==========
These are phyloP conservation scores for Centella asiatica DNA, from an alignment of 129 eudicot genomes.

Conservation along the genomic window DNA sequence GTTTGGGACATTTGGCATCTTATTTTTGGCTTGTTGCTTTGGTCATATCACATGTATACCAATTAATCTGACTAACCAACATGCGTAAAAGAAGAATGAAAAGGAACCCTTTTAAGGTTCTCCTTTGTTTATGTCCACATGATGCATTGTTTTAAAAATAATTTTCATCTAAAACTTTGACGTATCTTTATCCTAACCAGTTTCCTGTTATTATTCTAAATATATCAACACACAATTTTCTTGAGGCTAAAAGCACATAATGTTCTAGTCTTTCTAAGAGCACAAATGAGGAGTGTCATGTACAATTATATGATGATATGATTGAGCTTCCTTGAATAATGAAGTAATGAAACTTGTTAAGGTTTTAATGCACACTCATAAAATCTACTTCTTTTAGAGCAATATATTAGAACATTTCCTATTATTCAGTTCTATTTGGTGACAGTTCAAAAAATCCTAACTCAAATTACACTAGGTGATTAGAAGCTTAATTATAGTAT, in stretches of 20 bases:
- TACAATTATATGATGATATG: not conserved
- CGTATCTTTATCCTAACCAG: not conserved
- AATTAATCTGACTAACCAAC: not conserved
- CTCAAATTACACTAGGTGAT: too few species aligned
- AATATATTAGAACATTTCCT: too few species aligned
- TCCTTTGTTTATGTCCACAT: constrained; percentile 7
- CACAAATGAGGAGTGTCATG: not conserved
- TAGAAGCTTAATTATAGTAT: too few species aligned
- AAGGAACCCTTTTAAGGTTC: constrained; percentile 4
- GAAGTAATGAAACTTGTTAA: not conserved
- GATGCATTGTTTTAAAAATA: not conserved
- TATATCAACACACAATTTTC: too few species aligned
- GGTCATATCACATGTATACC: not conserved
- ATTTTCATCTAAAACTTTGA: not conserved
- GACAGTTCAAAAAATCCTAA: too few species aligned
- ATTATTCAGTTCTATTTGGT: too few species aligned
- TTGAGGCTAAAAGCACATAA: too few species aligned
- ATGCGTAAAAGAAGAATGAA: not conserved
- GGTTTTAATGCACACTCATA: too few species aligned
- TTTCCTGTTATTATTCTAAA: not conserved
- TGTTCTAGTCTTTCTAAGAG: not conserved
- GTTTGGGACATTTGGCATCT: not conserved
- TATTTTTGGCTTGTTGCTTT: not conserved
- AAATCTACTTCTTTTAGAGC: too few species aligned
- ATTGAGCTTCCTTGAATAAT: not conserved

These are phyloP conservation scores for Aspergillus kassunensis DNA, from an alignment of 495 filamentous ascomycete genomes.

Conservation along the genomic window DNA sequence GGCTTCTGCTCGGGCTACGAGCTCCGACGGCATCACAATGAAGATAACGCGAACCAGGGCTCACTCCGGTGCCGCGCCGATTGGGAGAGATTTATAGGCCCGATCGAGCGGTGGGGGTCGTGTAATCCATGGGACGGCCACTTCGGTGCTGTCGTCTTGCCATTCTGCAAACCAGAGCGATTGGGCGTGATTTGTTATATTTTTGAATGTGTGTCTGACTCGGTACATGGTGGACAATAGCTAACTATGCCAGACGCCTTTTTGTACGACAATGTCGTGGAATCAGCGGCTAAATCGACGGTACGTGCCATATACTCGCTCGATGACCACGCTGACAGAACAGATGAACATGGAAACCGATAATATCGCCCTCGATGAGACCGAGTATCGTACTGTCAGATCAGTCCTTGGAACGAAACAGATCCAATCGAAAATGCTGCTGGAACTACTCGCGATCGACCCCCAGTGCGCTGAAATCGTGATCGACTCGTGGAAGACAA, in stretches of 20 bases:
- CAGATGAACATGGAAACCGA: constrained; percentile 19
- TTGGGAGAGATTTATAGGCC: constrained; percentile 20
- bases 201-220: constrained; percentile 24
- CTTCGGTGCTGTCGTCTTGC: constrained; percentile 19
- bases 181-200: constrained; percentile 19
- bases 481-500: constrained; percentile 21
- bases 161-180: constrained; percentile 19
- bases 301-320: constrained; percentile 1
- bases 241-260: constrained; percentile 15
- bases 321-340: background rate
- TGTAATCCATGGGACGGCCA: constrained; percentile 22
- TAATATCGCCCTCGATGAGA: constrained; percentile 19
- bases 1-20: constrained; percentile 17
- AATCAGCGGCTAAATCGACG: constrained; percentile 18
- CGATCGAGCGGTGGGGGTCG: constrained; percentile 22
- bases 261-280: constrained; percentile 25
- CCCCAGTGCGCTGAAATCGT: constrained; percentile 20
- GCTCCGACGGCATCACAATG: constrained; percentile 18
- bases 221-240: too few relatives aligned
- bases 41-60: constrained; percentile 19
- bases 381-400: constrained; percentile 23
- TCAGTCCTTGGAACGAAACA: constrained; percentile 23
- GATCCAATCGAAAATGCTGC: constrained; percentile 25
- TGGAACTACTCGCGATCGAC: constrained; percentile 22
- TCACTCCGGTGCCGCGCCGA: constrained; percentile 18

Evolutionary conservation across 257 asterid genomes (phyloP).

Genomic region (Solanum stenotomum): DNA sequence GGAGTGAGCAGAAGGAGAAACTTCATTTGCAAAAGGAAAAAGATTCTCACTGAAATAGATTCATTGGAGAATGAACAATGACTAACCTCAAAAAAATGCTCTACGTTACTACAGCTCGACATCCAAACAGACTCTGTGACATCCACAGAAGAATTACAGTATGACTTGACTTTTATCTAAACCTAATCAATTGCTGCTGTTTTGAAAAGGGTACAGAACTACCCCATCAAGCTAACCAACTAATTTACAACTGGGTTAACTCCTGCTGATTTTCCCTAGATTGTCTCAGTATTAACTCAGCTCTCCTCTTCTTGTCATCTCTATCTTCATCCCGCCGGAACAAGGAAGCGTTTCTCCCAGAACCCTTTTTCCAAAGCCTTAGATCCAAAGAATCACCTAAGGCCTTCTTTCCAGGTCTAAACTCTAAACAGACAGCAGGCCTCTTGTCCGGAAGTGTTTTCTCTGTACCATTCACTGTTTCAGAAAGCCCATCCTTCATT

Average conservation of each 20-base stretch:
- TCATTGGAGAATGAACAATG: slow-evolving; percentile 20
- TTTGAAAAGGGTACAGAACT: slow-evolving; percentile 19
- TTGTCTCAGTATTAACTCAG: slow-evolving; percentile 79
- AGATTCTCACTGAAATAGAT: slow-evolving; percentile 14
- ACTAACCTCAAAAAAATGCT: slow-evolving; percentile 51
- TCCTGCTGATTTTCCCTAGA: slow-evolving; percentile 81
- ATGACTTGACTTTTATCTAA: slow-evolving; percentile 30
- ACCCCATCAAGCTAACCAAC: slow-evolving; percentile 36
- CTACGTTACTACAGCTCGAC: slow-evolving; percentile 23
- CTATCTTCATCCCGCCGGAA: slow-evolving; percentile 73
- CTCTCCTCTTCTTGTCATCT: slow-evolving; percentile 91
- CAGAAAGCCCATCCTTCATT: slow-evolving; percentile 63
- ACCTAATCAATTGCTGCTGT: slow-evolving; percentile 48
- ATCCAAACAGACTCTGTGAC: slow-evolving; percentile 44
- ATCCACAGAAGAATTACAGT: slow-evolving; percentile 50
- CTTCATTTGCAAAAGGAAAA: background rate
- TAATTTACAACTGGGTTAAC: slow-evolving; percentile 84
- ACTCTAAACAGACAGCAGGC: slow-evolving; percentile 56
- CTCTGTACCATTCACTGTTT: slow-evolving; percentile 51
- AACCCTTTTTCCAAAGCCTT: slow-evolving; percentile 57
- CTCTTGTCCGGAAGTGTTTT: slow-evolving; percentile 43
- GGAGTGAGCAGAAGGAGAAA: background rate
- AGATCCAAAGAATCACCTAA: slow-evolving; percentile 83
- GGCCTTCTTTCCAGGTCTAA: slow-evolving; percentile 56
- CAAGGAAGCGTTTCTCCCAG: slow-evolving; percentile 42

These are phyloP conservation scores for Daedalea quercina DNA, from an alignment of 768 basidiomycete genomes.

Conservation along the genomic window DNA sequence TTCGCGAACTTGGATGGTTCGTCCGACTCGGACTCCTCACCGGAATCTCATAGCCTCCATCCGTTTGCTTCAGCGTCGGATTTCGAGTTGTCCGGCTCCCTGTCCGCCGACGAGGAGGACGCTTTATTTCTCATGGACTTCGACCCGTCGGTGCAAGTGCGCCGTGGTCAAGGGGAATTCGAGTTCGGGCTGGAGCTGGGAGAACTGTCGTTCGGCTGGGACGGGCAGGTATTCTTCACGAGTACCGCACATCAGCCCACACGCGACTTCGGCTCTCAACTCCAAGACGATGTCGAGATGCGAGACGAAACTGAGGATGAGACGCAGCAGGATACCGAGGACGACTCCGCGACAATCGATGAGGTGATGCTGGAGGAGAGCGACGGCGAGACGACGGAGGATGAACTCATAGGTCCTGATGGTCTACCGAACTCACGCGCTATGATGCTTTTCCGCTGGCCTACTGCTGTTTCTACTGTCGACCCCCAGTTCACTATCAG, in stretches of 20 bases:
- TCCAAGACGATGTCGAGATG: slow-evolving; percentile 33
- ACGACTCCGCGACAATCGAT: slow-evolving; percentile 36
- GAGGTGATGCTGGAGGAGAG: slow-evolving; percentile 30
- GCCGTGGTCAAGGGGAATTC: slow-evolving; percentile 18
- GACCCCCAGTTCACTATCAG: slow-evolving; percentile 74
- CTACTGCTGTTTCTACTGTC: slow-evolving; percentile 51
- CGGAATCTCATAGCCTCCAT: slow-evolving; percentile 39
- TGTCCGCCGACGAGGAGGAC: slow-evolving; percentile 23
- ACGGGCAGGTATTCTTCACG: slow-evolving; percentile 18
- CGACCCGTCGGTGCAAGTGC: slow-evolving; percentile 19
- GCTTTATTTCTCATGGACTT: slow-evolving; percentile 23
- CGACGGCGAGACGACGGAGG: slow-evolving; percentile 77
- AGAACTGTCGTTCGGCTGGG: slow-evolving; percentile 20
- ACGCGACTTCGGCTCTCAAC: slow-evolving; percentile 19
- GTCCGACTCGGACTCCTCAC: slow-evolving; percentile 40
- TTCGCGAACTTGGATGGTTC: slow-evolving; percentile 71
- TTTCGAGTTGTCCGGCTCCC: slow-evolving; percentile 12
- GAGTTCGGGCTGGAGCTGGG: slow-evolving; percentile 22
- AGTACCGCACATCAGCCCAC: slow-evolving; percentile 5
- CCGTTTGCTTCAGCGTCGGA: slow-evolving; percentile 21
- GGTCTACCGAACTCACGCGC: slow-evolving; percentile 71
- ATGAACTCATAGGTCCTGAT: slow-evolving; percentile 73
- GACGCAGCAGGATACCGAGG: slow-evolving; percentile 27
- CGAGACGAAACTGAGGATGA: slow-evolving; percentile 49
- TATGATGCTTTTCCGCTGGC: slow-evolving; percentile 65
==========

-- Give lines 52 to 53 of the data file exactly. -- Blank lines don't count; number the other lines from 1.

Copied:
- GATCCAATCGAAAATGCTGC: constrained; percentile 25
- TGGAACTACTCGCGATCGAC: constrained; percentile 22